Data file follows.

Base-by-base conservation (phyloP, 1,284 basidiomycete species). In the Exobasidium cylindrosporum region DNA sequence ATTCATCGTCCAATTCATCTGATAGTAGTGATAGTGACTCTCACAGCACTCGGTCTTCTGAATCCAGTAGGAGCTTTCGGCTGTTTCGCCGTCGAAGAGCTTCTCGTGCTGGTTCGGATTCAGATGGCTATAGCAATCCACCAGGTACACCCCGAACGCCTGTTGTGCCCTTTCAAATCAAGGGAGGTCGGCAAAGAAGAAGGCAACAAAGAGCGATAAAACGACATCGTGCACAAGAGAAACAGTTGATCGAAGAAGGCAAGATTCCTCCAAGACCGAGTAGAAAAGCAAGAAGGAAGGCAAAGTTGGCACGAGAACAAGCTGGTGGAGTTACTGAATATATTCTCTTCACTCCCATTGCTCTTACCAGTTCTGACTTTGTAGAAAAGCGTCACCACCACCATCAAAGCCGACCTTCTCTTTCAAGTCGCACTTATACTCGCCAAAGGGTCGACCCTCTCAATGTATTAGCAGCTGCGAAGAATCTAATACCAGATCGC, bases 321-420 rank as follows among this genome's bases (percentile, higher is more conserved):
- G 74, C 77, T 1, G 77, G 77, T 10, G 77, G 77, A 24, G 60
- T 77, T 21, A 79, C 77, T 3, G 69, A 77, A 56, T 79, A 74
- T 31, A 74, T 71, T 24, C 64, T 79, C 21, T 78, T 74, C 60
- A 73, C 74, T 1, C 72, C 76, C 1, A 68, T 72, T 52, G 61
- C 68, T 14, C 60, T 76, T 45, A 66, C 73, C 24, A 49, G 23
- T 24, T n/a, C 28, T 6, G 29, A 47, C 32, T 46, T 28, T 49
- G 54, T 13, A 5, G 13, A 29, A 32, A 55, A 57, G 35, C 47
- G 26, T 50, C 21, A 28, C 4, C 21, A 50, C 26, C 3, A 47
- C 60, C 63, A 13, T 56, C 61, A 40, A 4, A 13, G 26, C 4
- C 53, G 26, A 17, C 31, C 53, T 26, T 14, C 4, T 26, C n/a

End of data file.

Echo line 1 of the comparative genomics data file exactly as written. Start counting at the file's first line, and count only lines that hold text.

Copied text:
Base-by-base conservation (phyloP, 1,284 basidiomycete species). In the Exobasidium cylindrosporum region DNA sequence ATTCATCGTCCAATTCATCTGATAGTAGTGATAGTGACTCTCACAGCACTCGGTCTTCTGAATCCAGTAGGAGCTTTCGGCTGTTTCGCCGTCGAAGAGCTTCTCGTGCTGGTTCGGATTCAGATGGCTATAGCAATCCACCAGGTACACCCCGAACGCCTGTTGTGCCCTTTCAAATCAAGGGAGGTCGGCAAAGAAGAAGGCAACAAAGAGCGATAAAACGACATCGTGCACAAGAGAAACAGTTGATCGAAGAAGGCAAGATTCCTCCAAGACCGAGTAGAAAAGCAAGAAGGAAGGCAAAGTTGGCACGAGAACAAGCTGGTGGAGTTACTGAATATATTCTCTTCACTCCCATTGCTCTTACCAGTTCTGACTTTGTAGAAAAGCGTCACCACCACCATCAAAGCCGACCTTCTCTTTCAAGTCGCACTTATACTCGCCAAAGGGTCGACCCTCTCAATGTATTAGCAGCTGCGAAGAATCTAATACCAGATCGC, bases 321-420 rank as follows among this genome's bases (percentile, higher is more conserved):